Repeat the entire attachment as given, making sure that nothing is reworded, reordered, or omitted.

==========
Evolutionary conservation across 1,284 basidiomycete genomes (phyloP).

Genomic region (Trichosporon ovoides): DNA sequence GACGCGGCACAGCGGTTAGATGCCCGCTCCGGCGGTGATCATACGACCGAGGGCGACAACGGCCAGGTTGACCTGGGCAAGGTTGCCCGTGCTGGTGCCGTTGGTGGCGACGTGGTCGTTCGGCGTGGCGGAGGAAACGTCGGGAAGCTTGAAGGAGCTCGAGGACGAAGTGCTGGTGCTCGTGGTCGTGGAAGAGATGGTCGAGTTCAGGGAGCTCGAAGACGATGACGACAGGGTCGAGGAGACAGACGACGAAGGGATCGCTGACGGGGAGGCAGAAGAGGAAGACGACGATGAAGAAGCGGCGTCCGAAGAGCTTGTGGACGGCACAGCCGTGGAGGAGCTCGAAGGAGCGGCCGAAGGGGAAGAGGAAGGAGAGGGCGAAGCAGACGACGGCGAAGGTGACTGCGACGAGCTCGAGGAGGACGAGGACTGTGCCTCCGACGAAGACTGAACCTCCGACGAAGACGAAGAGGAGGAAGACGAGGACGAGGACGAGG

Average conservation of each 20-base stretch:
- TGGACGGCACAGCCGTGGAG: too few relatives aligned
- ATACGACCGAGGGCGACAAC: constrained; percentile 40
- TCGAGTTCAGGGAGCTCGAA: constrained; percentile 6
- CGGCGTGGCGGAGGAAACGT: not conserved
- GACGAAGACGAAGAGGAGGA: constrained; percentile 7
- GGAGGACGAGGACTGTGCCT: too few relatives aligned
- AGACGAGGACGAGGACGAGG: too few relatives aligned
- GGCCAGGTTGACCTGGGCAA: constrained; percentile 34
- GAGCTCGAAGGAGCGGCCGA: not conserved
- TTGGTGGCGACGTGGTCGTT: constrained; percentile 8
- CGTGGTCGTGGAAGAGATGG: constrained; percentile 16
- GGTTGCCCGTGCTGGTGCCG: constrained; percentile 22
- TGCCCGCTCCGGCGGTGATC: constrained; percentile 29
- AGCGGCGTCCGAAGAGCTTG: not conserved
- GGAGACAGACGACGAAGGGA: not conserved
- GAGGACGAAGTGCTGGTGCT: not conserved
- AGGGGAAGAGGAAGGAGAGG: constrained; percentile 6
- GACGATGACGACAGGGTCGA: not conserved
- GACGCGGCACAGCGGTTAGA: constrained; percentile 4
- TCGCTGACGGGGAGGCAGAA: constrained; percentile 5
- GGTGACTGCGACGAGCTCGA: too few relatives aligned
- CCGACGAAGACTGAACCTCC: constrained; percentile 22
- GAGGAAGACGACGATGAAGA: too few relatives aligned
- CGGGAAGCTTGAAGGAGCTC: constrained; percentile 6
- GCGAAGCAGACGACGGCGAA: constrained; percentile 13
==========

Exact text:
Evolutionary conservation across 1,284 basidiomycete genomes (phyloP).

Genomic region (Trichosporon ovoides): DNA sequence GACGCGGCACAGCGGTTAGATGCCCGCTCCGGCGGTGATCATACGACCGAGGGCGACAACGGCCAGGTTGACCTGGGCAAGGTTGCCCGTGCTGGTGCCGTTGGTGGCGACGTGGTCGTTCGGCGTGGCGGAGGAAACGTCGGGAAGCTTGAAGGAGCTCGAGGACGAAGTGCTGGTGCTCGTGGTCGTGGAAGAGATGGTCGAGTTCAGGGAGCTCGAAGACGATGACGACAGGGTCGAGGAGACAGACGACGAAGGGATCGCTGACGGGGAGGCAGAAGAGGAAGACGACGATGAAGAAGCGGCGTCCGAAGAGCTTGTGGACGGCACAGCCGTGGAGGAGCTCGAAGGAGCGGCCGAAGGGGAAGAGGAAGGAGAGGGCGAAGCAGACGACGGCGAAGGTGACTGCGACGAGCTCGAGGAGGACGAGGACTGTGCCTCCGACGAAGACTGAACCTCCGACGAAGACGAAGAGGAGGAAGACGAGGACGAGGACGAGG

Average conservation of each 20-base stretch:
- TGGACGGCACAGCCGTGGAG: too few relatives aligned
- ATACGACCGAGGGCGACAAC: constrained; percentile 40
- TCGAGTTCAGGGAGCTCGAA: constrained; percentile 6
- CGGCGTGGCGGAGGAAACGT: not conserved
- GACGAAGACGAAGAGGAGGA: constrained; percentile 7
- GGAGGACGAGGACTGTGCCT: too few relatives aligned
- AGACGAGGACGAGGACGAGG: too few relatives aligned
- GGCCAGGTTGACCTGGGCAA: constrained; percentile 34
- GAGCTCGAAGGAGCGGCCGA: not conserved
- TTGGTGGCGACGTGGTCGTT: constrained; percentile 8
- CGTGGTCGTGGAAGAGATGG: constrained; percentile 16
- GGTTGCCCGTGCTGGTGCCG: constrained; percentile 22
- TGCCCGCTCCGGCGGTGATC: constrained; percentile 29
- AGCGGCGTCCGAAGAGCTTG: not conserved
- GGAGACAGACGACGAAGGGA: not conserved
- GAGGACGAAGTGCTGGTGCT: not conserved
- AGGGGAAGAGGAAGGAGAGG: constrained; percentile 6
- GACGATGACGACAGGGTCGA: not conserved
- GACGCGGCACAGCGGTTAGA: constrained; percentile 4
- TCGCTGACGGGGAGGCAGAA: constrained; percentile 5
- GGTGACTGCGACGAGCTCGA: too few relatives aligned
- CCGACGAAGACTGAACCTCC: constrained; percentile 22
- GAGGAAGACGACGATGAAGA: too few relatives aligned
- CGGGAAGCTTGAAGGAGCTC: constrained; percentile 6
- GCGAAGCAGACGACGGCGAA: constrained; percentile 13